“So, 100% taxi cabs in Kigali are powered by Yego. But there is portion of them who are not happy, and this is a mindset issue. They don’t want to learn or upgrade their skills. Our App was ready in December 2018 and we spent nine months training drivers on how to accept rides and how to navigate. Each additional ride brings them additional revenue, however even after ten months, a large number of the Taxi Drivers still call the passenger and ask for directions instead of using the navigation on the meter,” Singh says.

Even with the trainings, some Move drivers can’t use a navigation system.

Forced implementation?

Meanwhile, the fact that RURA forced the Taxi Cabs to use meters, although it was good move in the right direction, it has induced disdain and disapproval with some drivers.

“They treat us like pets…you know the pet owner decides what it should eat, when and from where,” says Dieudonne a disgruntled Taxi Driver.

While RURA had multiple consultative meeting and went through an extensive sensitization process, the fact that RURA forced the drivers to transition to the new meters because their authorizations were expiring and they were told they had to join or they would not get an authorization, has left a negative impression on some of the drivers.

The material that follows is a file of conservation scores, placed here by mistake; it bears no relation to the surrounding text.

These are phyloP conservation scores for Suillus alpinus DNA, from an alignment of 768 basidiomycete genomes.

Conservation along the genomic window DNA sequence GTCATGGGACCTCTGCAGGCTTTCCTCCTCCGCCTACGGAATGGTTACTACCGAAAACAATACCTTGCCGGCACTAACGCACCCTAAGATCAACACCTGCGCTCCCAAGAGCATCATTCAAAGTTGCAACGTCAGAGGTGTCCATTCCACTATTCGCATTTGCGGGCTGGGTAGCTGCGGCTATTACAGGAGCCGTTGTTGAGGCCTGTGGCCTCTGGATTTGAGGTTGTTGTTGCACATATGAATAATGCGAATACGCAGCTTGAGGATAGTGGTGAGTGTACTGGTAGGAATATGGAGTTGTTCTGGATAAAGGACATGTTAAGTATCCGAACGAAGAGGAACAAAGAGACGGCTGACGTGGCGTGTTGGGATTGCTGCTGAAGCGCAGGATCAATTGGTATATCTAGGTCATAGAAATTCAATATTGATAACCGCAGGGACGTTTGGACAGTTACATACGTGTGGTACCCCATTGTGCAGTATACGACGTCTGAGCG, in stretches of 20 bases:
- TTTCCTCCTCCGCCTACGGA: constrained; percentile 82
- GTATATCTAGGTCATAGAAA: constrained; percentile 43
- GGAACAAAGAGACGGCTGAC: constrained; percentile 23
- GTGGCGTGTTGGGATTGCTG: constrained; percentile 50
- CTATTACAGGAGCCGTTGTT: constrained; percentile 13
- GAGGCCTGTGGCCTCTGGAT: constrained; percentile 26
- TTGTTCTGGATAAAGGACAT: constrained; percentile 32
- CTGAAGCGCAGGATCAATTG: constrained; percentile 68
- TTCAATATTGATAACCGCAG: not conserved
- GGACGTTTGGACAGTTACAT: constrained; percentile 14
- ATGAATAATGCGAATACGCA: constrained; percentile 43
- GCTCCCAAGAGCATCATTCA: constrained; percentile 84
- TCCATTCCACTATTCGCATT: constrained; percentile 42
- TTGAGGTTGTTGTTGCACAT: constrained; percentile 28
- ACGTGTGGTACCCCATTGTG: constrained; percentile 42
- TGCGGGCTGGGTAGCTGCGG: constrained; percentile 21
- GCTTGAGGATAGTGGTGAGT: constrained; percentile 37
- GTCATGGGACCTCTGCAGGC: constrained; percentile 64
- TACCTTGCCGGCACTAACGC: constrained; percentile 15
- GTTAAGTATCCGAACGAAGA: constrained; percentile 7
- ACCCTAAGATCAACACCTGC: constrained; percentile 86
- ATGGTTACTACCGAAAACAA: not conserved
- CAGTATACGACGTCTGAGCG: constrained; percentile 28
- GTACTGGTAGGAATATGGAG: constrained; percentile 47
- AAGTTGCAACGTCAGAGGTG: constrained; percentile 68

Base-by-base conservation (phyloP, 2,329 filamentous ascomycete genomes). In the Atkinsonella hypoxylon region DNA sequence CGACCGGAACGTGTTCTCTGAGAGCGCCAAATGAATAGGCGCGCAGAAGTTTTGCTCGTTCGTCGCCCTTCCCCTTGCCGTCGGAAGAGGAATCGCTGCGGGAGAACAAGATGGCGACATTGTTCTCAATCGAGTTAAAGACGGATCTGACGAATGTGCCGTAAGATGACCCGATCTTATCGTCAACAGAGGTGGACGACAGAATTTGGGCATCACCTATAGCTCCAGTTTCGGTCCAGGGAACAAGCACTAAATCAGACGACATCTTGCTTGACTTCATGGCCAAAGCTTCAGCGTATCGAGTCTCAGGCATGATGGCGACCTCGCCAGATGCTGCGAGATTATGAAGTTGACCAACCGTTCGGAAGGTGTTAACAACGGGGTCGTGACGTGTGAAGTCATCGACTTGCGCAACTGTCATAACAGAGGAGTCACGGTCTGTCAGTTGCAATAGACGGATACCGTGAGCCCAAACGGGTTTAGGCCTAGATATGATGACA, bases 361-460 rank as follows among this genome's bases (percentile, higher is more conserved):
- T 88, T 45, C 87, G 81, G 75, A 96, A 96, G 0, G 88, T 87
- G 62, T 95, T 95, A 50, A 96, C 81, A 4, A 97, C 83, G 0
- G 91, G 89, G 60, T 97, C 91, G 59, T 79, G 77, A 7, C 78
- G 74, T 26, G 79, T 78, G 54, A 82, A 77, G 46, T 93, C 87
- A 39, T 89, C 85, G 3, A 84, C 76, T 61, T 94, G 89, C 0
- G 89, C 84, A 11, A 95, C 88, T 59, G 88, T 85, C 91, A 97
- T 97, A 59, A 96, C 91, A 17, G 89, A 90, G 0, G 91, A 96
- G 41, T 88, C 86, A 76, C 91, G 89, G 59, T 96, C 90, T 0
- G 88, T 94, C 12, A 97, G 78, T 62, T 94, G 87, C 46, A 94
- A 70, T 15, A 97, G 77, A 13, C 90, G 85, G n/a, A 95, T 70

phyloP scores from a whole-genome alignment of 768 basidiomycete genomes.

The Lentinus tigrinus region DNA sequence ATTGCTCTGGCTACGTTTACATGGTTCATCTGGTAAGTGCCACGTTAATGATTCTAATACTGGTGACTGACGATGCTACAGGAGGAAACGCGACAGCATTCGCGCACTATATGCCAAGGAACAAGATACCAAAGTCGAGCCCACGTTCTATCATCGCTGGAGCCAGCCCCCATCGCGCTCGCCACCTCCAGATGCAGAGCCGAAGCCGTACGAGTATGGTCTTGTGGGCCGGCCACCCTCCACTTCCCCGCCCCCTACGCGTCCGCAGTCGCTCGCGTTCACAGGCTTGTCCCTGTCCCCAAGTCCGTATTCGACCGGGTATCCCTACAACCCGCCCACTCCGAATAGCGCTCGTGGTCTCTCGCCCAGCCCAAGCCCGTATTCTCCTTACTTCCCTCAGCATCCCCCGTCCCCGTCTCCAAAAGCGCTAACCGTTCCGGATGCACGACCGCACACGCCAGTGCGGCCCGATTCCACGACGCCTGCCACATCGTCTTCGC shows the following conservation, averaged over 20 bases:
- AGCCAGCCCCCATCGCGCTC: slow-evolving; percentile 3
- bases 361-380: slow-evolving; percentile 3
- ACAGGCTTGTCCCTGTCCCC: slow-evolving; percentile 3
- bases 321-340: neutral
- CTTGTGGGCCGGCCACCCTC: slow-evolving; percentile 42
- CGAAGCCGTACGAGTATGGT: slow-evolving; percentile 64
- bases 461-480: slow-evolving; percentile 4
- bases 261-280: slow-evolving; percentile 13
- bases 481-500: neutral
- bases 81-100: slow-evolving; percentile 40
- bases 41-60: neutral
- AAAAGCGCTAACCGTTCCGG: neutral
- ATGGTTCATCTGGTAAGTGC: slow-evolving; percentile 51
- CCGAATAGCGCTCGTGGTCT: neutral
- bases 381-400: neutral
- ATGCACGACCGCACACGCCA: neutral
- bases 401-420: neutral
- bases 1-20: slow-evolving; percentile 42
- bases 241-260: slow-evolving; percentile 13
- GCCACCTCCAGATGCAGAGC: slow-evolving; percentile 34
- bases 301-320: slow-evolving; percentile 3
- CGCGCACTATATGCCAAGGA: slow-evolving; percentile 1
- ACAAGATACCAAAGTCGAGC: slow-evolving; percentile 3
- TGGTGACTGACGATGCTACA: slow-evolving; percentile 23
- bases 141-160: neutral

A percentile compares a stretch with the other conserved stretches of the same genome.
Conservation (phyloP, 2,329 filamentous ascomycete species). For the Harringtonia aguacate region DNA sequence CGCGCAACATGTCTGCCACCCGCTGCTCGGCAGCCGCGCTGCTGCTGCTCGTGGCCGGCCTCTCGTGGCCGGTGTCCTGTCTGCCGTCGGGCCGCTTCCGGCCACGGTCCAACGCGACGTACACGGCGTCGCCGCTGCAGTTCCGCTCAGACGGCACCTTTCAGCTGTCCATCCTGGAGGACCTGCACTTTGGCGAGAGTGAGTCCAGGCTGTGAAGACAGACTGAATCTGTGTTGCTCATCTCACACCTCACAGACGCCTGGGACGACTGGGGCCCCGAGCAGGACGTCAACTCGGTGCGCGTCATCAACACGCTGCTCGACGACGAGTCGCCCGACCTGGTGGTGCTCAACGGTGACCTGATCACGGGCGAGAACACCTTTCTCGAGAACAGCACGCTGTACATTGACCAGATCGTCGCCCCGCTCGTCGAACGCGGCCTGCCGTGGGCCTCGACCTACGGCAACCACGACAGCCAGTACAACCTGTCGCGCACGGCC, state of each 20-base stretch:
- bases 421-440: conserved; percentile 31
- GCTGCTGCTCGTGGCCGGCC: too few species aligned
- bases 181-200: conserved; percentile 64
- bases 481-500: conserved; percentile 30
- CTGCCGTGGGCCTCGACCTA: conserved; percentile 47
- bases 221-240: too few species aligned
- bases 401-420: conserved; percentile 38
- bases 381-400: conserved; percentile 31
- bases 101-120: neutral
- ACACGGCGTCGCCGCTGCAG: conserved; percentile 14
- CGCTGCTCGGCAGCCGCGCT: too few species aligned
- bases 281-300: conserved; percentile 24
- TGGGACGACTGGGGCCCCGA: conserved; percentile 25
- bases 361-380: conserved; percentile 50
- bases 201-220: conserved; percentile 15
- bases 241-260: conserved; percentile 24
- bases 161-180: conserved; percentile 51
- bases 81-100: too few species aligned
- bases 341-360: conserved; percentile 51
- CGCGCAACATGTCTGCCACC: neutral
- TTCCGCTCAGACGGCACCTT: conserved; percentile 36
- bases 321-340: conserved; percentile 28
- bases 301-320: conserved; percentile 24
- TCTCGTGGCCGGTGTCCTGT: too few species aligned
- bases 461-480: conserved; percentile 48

In broad context, meter usage is fantastic in addition to a robust platform. Meters don’t tell lies. They store and show everything.

This is good for everyone, the regulator, security and drivers too.

Each driver’s data and vehicle performance can be seen in real-time, or for yesterday, or the history from a year ago.

“The data that we collect on all the trips, hours and days worked, kilometers driven help us create credit rating for the drivers. Now for the first time the drivers can go to a bank and get a loan.”

This is good for drivers. They concur too.

All drivers are aware of the benefits of the Yego meter, platform and App.

Still, quite a few drivers complained about the fine of Rwf 200,000 whenever they are caught not using a meter.